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Preventing snow and ice from bonding to a paved surface is much more efficient than trying to manage precipitation after it has begun to bond to a surface. From a sustainability and risk standpoint, a policy of bond prevention is critical and will drive a manager’s subsequent decisions on deicer specification and application.
Managers can use these best practices for written policy recommendations to develop or update a program of sustainable salt use:
• Prevent snow and ice from bonding to driving and walking surfaces. Prioritize anti-icing techniques as standard practice.
• Do not relocate or dump snow into bodies of water, including lakes, ponds, rivers, streams, oceans, wetlands and stormwater management ponds.
• Spot-treat traditional problem areas, such as paved surfaces facing north.
• Monitor and document refreeze-related risks caused by damaged or faulty infrastructure components — such as broken downspouts or clogged drains — to reduce the need for additional deicing applications.
• Optimize salt use with techniques such as blending and pretreating in order to accelerate deicing and lower the effective temperature of the salt.
• Define the anti-icing process in a snow-response plan, and implement it as a standard operating procedure. Training should include specific weather scenarios — such as heavy rain — in which anti-icing might be ineffective.
• Set policy standards for scheduling the calibration of equipment, including pre-season and anytime a change is made to a piece of equipment.
• Standardize the process to measure salt output per event and per location.
Starting with these core policies and getting buy-in from all decision makers and stakeholders are important steps. A full list of best practices is available in the free Best Practices for Sustainable Salt Use from the Snow and Ice Management Association at www.sima.org/bestpractices.
As a department’s overall policies for snow and ice management take shape, the central challenge becomes connecting them to the way managers and crews address and respond to precipitation. Managers have several strategies at their disposal at this stage, including:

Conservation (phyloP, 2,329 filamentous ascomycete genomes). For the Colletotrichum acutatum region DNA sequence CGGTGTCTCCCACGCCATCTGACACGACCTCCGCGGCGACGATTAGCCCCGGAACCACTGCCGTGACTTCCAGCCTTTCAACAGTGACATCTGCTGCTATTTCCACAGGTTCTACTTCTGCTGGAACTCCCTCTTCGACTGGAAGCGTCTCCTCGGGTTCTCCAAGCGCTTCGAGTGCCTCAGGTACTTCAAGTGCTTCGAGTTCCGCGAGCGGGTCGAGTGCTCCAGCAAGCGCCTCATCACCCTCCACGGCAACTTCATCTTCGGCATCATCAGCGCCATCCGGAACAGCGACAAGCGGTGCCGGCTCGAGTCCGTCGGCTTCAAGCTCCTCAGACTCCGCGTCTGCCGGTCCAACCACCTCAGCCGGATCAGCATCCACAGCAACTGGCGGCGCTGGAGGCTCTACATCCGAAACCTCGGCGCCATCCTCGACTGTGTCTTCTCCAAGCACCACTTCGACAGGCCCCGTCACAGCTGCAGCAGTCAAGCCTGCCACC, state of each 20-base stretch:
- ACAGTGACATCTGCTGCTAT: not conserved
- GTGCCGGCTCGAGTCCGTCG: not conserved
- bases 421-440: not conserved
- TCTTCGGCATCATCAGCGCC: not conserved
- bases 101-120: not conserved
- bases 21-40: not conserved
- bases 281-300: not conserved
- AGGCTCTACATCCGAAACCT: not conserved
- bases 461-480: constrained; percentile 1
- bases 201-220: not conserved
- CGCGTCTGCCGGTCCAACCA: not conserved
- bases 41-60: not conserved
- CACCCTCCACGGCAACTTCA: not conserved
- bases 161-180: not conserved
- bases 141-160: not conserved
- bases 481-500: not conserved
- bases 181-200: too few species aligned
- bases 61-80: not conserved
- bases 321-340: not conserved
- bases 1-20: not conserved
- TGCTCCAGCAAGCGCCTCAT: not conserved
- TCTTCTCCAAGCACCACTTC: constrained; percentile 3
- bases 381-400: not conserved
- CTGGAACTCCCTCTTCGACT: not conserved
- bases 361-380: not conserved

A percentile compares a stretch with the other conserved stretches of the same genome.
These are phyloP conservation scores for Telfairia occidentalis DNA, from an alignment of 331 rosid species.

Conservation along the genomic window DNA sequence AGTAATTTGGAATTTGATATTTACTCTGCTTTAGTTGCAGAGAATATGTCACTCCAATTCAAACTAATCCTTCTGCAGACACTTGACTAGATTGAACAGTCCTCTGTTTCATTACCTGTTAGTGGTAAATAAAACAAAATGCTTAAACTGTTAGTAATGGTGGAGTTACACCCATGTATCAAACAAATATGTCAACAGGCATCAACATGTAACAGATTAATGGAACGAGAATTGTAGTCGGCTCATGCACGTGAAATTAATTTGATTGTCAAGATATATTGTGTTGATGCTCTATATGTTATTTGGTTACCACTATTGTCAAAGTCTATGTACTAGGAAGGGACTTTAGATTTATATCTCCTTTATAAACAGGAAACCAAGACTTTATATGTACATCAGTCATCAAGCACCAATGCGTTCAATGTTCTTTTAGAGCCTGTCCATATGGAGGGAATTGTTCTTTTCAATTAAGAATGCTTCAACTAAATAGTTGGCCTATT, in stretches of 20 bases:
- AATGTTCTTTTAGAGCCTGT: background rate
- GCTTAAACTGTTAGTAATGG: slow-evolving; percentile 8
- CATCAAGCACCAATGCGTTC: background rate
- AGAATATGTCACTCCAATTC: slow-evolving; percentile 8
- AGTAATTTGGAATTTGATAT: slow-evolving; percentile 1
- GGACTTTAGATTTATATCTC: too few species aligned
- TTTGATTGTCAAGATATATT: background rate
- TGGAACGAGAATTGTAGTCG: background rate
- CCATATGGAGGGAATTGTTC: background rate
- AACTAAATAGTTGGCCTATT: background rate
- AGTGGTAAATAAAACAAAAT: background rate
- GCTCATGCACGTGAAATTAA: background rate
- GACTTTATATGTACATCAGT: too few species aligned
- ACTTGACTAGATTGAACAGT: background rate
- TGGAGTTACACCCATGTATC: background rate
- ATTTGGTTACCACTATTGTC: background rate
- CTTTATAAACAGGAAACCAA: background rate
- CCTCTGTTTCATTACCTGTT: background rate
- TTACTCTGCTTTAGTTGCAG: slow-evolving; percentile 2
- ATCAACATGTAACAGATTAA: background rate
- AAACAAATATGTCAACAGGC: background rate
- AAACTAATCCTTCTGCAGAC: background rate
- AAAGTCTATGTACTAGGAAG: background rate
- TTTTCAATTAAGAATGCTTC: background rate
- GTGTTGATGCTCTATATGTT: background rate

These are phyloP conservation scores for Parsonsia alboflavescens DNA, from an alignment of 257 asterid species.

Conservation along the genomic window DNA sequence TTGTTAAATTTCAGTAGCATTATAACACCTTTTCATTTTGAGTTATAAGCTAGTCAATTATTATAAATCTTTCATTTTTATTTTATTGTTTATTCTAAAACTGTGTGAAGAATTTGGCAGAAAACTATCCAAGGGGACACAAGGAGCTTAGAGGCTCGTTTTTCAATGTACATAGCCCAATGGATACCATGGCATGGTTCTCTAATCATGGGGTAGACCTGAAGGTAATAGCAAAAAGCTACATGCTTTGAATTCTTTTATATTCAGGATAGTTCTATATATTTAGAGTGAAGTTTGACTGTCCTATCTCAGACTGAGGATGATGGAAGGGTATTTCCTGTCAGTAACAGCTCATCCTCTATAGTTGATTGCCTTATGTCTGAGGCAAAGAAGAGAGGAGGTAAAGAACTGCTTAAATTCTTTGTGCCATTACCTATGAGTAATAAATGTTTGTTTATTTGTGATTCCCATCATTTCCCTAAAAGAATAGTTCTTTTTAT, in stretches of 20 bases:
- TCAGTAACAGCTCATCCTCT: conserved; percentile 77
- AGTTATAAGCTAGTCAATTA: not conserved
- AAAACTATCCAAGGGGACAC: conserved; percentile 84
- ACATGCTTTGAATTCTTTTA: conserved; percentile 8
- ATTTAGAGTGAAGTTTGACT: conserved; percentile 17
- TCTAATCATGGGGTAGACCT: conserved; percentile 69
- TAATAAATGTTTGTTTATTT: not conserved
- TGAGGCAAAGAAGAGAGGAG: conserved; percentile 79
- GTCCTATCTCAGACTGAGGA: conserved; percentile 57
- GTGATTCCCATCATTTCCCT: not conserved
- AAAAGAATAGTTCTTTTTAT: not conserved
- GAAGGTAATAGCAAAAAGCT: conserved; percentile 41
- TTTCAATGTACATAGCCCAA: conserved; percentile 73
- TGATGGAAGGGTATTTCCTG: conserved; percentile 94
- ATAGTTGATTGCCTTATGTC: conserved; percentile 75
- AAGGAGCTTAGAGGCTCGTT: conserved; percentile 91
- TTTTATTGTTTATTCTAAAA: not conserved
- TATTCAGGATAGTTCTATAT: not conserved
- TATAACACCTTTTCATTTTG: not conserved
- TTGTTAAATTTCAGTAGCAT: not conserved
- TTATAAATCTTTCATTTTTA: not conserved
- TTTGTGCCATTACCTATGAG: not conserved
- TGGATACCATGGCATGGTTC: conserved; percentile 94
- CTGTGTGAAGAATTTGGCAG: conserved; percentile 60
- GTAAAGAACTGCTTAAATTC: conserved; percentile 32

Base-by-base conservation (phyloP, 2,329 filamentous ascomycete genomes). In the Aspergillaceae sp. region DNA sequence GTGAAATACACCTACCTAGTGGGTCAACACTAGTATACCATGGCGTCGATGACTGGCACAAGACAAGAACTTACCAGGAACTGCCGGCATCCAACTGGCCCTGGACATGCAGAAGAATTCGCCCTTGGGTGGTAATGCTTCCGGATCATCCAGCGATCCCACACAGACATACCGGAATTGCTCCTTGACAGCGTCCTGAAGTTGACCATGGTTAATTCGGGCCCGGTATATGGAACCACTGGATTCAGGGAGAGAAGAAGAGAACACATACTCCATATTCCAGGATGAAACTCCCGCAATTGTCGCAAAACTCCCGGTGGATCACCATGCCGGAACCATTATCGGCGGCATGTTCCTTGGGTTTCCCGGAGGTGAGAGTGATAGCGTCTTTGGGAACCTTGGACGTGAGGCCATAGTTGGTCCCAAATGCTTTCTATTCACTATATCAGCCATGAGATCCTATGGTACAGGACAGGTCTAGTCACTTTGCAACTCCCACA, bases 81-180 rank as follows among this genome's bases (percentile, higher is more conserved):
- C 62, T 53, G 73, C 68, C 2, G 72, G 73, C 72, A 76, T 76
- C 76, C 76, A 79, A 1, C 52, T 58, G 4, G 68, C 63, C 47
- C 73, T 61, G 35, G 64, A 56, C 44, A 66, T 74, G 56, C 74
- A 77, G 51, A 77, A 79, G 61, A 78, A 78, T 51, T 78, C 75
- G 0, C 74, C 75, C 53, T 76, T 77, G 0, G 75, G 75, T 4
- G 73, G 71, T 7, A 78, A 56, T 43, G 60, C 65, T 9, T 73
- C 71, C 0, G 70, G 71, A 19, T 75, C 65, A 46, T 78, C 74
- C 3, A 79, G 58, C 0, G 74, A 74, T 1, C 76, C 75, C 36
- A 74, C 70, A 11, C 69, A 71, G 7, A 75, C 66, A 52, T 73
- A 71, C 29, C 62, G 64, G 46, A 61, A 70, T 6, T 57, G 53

• mechanical removal of snow and ice using plowing, brooming and blowing
• deicing with a chemical that crews typically applied after mechanical removal
• anti-icing and bond prevention with a deicer chemical.
The application of these strategies might change due to many conditions, but overall, a policy of anti-icing and bond prevention will enable managers to deploy the most effective tools and training to potentially use less deicer over time while still maintaining the required conditions on paved surfaces.
Managers moving their departments in the direction of using anti-icing as a central strategy for their facilities need to consider a number of options:
Anti-icing with a solid or treated solid. A recommended best practice for getting into anti-icing is to leverage the material crews already use for regular deicing. Solids treated with a liquid long before an application often can mitigate bond formation at lower surface temperatures than can be achieved with straight rock salt. Compared to deicing with a solid material after precipitation falls, this strategy can provide significant bond prevention and use less deicer.
Pre-wetting a solid material. Coating solid materials with liquid to increase effectiveness directly before application is also an effective strategy that can yield better results and use less overall product.
Direct liquid application. Applying a liquid deicer directly to a surface — commonly referred to as pre-treatment — can be the most efficient method of bond prevention, but it requires a great deal of training and the proper equipment to perform well. This strategy should be a goal for key priority areas of a site.
Sustainable Deicer Strategies for Snow and Ice Management